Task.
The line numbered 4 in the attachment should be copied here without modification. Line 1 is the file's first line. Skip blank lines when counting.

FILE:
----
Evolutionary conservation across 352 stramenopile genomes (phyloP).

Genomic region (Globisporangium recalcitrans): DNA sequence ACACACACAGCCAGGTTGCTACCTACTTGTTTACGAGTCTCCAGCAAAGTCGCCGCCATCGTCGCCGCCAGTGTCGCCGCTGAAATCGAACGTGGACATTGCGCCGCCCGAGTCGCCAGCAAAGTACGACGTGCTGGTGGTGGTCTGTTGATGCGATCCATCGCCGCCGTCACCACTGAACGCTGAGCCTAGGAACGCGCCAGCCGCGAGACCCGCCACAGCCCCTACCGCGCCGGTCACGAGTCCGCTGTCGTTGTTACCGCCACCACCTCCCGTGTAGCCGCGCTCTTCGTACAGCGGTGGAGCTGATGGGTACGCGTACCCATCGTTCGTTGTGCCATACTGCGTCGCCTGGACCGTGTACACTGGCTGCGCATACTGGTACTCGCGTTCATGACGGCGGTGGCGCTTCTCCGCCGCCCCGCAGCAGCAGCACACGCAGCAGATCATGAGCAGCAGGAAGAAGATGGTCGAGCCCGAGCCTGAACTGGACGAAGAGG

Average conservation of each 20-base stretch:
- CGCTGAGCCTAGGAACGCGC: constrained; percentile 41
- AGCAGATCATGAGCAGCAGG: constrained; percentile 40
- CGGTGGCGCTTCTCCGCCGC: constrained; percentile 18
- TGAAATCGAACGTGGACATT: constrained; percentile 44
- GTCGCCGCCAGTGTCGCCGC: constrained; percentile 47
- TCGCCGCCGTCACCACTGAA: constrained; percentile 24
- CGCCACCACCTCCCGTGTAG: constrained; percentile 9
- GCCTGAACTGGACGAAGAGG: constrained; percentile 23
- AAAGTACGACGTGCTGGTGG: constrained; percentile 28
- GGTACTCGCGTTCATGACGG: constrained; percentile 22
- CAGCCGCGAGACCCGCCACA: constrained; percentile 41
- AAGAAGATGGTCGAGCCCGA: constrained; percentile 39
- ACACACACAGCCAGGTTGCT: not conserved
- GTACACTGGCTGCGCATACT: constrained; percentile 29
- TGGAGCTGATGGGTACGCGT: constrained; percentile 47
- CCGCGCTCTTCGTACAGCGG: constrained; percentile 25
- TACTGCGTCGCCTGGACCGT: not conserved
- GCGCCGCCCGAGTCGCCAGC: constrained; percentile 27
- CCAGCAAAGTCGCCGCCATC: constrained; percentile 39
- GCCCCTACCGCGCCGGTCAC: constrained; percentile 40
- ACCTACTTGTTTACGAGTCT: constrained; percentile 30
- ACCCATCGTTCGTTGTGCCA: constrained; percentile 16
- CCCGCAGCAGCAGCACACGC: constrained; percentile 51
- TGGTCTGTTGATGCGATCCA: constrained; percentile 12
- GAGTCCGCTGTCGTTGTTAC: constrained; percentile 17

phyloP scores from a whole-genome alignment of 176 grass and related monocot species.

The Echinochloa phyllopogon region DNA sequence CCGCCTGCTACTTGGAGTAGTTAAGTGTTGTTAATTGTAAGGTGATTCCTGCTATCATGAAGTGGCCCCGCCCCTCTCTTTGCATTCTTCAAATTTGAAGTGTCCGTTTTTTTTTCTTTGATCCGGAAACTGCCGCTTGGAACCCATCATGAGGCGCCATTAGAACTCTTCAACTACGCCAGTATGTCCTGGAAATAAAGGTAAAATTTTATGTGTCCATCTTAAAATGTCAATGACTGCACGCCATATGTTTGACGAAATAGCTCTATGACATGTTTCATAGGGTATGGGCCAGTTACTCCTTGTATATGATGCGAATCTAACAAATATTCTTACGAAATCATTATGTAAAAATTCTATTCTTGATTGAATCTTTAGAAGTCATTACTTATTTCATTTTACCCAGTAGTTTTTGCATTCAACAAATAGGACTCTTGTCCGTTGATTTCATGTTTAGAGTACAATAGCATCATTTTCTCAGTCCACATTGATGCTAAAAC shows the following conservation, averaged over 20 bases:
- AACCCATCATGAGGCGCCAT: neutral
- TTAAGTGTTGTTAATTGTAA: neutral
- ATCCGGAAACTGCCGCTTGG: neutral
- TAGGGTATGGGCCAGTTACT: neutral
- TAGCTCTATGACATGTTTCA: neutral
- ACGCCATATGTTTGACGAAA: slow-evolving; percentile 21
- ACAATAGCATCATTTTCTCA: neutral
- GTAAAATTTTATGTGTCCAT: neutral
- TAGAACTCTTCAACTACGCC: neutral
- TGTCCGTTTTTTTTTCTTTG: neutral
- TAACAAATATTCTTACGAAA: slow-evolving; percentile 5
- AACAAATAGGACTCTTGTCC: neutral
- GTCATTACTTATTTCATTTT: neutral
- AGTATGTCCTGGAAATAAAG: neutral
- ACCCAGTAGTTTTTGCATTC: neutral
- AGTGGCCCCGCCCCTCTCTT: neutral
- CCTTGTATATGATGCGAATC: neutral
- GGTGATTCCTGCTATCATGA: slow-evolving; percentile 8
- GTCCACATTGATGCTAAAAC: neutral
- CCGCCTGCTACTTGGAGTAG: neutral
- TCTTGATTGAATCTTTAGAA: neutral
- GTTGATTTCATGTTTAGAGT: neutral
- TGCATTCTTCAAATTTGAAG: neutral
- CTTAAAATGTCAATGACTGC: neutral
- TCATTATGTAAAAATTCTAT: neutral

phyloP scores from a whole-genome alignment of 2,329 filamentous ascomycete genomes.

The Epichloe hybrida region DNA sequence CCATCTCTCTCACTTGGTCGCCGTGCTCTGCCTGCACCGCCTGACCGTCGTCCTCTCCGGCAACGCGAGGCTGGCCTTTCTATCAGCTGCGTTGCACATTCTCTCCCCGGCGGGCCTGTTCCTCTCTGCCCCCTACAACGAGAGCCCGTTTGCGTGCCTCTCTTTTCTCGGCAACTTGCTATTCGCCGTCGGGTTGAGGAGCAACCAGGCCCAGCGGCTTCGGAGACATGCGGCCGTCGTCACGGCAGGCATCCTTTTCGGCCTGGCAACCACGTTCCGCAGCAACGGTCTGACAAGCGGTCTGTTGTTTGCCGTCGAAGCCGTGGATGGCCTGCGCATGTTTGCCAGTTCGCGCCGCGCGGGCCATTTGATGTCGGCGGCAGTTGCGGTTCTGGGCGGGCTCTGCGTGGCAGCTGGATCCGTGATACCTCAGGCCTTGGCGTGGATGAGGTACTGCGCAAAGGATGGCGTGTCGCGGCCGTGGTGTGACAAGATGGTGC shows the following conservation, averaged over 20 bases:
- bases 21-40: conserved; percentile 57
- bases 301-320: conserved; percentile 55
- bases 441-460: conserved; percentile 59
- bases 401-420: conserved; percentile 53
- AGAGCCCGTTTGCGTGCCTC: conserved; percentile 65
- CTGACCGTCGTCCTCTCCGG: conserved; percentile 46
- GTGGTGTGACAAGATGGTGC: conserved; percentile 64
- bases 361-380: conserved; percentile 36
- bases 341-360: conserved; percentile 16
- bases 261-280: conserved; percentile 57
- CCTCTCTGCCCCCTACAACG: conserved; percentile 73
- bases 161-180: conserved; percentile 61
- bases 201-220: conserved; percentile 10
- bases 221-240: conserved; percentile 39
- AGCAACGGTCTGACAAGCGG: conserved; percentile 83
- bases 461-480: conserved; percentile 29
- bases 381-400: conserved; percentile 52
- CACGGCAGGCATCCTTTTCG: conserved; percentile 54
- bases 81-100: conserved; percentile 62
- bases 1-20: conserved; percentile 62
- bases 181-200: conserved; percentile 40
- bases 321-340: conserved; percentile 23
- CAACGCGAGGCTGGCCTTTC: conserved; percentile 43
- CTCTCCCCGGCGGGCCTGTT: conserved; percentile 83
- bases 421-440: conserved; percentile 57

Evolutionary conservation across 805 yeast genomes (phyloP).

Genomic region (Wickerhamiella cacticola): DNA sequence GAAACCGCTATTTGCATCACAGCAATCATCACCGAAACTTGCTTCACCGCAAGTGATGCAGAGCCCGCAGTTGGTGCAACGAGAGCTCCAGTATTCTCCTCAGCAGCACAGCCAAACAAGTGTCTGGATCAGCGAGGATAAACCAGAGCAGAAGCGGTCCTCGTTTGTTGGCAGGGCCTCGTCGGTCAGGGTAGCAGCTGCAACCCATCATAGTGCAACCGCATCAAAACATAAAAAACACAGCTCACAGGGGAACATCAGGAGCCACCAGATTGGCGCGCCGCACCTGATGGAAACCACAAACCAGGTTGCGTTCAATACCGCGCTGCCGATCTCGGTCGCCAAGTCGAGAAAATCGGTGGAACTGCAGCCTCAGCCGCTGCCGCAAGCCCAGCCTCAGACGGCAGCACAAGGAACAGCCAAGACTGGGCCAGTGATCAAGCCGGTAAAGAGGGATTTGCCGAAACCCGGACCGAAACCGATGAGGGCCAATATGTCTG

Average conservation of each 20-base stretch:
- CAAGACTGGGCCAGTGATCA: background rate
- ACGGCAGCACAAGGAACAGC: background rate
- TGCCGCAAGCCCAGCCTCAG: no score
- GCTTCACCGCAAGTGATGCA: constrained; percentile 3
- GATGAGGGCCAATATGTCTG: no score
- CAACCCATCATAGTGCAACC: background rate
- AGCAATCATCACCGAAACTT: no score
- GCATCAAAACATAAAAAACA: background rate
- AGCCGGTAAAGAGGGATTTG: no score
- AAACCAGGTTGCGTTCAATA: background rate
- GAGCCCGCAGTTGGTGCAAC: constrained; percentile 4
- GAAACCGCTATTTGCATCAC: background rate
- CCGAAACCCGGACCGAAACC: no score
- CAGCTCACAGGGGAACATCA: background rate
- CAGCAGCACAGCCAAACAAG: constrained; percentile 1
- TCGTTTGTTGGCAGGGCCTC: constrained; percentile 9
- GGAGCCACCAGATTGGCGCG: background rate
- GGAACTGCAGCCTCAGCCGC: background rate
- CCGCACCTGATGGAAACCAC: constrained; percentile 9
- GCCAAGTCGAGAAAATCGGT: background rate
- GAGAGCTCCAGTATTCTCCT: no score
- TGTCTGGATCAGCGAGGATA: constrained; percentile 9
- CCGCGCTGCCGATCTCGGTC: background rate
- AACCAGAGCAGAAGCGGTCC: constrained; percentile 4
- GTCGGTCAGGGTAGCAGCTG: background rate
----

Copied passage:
- CGCTGAGCCTAGGAACGCGC: constrained; percentile 41